A large number of programs were written to parse and analyse the dataset generated in the study. Most of these are written in python, and are available from the Github repository here. Many of the scripts are used to generate a chart; these outputs, produced from the group one dataset only, can also be viewed directly, linked below. There are also a handful of scripts not described below that can be found in the git repo; these represent speculative inquiries that may not have yielded interesting results. You may disregard them or follow the same line of inquiry yourself if you wish. Maybe you'll discover something I missed.
view pyThis script was used to generate the clean versions of the activity data timelines by removing lines with irrelevant information.
view pySeveral other scripts reference this one, which is used to read the activity data files and saved mappings and create native python representations of the data contained in them.
view py, view outputFirst impressions were a recurring theme in the interview transcripts, motivating the creation of this script. This script derives statistics related to how long each mapping association was present during a participant's design process, generating charts visualizing this data. It also analyses how many times each association was tried by each participant.
view pySome graphic subroutines used by firstimpressions.py.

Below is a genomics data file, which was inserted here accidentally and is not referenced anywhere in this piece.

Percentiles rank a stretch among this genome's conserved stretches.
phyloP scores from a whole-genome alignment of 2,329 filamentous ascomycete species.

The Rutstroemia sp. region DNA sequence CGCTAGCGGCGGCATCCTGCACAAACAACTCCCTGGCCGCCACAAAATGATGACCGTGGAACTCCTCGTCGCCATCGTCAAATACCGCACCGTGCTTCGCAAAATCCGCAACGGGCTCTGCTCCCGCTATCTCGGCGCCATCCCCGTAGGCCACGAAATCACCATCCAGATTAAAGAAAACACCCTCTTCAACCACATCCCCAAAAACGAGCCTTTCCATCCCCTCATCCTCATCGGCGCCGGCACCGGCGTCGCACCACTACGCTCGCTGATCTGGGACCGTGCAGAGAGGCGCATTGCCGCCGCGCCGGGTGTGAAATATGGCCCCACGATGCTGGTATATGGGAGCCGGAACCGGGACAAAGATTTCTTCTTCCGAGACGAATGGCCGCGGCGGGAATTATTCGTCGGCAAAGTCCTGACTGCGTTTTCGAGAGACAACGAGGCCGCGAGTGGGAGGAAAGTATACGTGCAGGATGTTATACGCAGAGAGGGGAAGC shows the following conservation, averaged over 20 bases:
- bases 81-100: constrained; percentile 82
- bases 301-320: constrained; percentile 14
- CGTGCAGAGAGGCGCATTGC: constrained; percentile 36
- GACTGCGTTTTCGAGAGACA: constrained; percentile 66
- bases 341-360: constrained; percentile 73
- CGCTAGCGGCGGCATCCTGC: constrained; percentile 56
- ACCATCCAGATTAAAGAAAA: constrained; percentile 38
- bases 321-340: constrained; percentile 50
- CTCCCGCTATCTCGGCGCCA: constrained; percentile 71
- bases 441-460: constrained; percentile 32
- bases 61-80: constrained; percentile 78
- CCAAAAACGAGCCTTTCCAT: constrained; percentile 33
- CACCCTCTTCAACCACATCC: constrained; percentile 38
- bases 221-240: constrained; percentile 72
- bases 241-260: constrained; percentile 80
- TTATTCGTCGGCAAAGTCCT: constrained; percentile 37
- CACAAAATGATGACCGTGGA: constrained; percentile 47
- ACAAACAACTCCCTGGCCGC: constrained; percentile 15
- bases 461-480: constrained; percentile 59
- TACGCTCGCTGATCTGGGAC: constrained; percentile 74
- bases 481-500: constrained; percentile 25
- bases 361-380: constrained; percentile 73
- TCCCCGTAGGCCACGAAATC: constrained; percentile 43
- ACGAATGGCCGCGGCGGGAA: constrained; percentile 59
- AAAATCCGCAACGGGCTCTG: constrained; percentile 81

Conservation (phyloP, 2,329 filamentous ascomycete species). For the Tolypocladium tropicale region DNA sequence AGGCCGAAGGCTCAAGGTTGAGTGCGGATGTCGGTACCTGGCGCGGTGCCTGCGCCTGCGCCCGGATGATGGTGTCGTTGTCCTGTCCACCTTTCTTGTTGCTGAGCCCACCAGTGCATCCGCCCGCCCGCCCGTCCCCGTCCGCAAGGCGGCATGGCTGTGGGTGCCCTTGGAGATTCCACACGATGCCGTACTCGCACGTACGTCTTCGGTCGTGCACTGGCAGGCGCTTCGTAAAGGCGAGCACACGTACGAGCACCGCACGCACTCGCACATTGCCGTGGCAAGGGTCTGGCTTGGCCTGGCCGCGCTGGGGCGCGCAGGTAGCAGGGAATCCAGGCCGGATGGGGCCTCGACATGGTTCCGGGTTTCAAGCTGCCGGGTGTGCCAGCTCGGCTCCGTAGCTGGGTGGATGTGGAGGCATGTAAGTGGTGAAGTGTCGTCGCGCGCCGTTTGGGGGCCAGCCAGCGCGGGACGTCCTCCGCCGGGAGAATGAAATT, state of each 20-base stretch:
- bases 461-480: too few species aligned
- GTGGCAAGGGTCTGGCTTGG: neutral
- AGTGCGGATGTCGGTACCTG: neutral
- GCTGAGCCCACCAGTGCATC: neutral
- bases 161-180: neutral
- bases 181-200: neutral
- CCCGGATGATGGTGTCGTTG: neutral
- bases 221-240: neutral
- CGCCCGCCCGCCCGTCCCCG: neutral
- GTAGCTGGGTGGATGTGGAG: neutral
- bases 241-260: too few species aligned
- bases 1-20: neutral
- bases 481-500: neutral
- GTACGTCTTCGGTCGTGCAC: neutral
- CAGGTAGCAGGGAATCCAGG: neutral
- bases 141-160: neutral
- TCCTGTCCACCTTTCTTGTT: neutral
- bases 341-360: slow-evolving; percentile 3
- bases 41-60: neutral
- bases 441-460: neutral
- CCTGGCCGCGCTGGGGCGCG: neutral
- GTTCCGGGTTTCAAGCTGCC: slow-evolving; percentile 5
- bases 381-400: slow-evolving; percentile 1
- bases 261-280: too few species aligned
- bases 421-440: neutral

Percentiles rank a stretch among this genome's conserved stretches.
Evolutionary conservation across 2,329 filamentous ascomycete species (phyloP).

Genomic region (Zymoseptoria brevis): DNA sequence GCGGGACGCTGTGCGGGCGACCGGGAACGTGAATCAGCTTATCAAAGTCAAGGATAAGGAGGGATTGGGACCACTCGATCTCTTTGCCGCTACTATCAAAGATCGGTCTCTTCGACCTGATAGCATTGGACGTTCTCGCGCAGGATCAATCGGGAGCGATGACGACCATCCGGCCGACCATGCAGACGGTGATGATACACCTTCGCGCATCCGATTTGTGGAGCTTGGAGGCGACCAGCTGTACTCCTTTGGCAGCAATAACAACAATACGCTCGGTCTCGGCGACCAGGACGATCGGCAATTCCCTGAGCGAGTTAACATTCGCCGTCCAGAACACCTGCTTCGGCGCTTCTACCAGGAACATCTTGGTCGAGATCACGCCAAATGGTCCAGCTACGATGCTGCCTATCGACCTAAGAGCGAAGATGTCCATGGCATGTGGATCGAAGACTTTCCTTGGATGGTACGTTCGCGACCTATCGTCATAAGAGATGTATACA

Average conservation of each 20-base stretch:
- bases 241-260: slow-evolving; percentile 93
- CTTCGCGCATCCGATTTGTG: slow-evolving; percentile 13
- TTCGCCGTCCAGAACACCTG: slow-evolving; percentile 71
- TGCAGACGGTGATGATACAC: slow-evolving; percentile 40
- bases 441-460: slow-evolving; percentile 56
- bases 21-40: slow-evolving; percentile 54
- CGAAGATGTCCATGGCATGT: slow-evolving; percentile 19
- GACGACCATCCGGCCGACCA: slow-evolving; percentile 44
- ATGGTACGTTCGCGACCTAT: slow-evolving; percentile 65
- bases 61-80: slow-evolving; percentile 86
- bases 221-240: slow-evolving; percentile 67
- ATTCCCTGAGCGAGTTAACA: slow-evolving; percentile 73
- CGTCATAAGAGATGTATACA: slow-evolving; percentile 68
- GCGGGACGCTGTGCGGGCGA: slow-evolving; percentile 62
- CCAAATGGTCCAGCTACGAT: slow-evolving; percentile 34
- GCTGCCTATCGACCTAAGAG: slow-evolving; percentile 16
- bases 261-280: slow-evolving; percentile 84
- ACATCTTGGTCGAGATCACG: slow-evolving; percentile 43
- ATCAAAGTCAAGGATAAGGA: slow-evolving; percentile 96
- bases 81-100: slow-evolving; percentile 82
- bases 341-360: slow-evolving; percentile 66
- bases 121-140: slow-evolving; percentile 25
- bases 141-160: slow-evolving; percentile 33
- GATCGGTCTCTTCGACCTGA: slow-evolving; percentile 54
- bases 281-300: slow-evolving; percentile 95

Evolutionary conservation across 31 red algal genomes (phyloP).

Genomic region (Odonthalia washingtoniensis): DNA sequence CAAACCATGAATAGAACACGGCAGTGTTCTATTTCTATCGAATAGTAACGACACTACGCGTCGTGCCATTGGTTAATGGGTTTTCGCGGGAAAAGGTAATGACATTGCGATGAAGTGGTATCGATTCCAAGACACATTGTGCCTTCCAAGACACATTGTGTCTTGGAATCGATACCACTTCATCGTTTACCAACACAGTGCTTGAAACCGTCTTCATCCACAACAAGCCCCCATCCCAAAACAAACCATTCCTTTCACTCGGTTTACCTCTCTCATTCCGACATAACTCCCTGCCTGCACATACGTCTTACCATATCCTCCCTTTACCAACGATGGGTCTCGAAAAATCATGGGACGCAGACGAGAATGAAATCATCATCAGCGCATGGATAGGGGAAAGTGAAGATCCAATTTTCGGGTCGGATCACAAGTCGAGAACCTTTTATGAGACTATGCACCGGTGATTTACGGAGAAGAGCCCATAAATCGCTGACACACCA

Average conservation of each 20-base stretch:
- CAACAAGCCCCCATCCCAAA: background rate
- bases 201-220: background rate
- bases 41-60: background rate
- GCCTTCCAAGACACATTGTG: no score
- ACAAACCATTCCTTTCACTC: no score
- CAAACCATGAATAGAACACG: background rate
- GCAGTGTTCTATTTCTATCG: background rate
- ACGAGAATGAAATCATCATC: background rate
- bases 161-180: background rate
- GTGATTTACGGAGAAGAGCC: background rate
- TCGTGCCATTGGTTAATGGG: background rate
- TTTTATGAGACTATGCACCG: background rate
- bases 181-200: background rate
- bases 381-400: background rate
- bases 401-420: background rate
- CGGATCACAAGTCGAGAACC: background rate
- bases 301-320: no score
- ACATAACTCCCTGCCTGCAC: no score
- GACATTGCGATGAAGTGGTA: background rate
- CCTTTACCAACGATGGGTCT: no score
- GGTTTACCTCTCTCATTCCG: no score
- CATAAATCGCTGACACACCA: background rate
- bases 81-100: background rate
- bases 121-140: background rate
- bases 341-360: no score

view py, view output (timeline version A)
py, outputThis script generates a graphical representation of the activity data emphasizing each association and duration that it was present during the activity.
view py, view output (timeline version B)This script generates an alternative graphical representation of the activity data, emphasizing the period of time between actions.
view py, view outputThe number of times each T-Stick signal and synthesis parameter was used can potentially shed light on how useful participants found these inputs and outputs to be. This script analysis this information and generates a histogram to visualize it.
view py, view outputThis script generates a visual representation of each participant's mapping, as well as several diagrams visualizing the mapping data in aggregate.
view pyThe interview transcripts were annotated using an xml-like format; this script is used to filter the transcripts and print only those exerpts with a certain requested annotation type. It also extracts simple observational metrics related to the frequency of the requested annotations, such as how many exerpts were marked with them.
view pyThis script was used to verify the correctness of the xml annotations when marking up the interview transcripts.